Could Coronavirus-Infected Patients Get Cope with the Treatment? : A Qualitative Study

Fery Agusman Motuho Mendrofa, Umi Hani, Yuni Nurhidayat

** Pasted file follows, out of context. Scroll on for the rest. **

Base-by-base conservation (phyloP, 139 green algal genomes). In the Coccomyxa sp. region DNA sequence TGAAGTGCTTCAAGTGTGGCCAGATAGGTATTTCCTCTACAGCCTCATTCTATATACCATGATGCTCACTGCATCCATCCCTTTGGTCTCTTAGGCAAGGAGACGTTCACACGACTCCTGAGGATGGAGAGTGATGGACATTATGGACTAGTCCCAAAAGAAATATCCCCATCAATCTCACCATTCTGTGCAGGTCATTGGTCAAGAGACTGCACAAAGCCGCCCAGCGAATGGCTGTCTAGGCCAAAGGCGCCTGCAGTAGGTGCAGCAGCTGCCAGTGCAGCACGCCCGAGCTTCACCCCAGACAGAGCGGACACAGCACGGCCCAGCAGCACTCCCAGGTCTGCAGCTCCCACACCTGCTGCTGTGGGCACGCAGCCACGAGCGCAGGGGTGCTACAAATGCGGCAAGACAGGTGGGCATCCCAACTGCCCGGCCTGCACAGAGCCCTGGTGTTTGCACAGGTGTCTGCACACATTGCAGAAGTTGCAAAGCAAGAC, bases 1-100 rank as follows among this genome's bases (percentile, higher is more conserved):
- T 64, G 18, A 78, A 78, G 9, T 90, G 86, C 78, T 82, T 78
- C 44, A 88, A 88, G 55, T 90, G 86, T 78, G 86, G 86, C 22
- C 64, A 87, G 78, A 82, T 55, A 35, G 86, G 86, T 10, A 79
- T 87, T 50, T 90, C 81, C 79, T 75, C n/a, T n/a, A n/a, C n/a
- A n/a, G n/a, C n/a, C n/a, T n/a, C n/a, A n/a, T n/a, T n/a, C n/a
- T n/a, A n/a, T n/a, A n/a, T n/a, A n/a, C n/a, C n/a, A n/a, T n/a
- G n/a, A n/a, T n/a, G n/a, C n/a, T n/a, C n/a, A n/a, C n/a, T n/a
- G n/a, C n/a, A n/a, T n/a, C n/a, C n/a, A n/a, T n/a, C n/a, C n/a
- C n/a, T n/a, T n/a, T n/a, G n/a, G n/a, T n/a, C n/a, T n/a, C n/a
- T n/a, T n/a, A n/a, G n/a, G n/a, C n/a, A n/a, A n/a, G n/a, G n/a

The outbreak of a novel coronavirus-infected disease is currently ongoing in the world. Most patients have to be isolated due to the treatments. This study aimed to make sense of how patients with coronavirus-infected disease understand and experience infectious isolation. The research used a qualitative design with a phenomenological approach. Data collection was conducted with in-depth interviews of 9 patients with coronavirus disease-2019 confirmed who had been in the isolation room. The analysis was conducted on interview transcripts by organizing keywords found into categories, sub-themes, and themes based on Colaizzi's approach. The results indicate that the participants experienced fright due to the isolation and attempted to integrate their isolation experiences. Isolation high-lighted a sense of threat posed by cross-infection, a threat that participants experienced as originating from others and from themselves to others. Participants described feeling changes experienced after several days of treatment. Participants reported various symptoms of the disease and received careful care while in isolation. Communication with family is still done by the participants. Isolated patients are able to deal with the treatment by improving their coping strategies. Participants reported the most support from their families even from distance. Future research could explore experiences of isolation from family and staff perspectives and identify the psychological aspect in caring for the COVID-19 patients.


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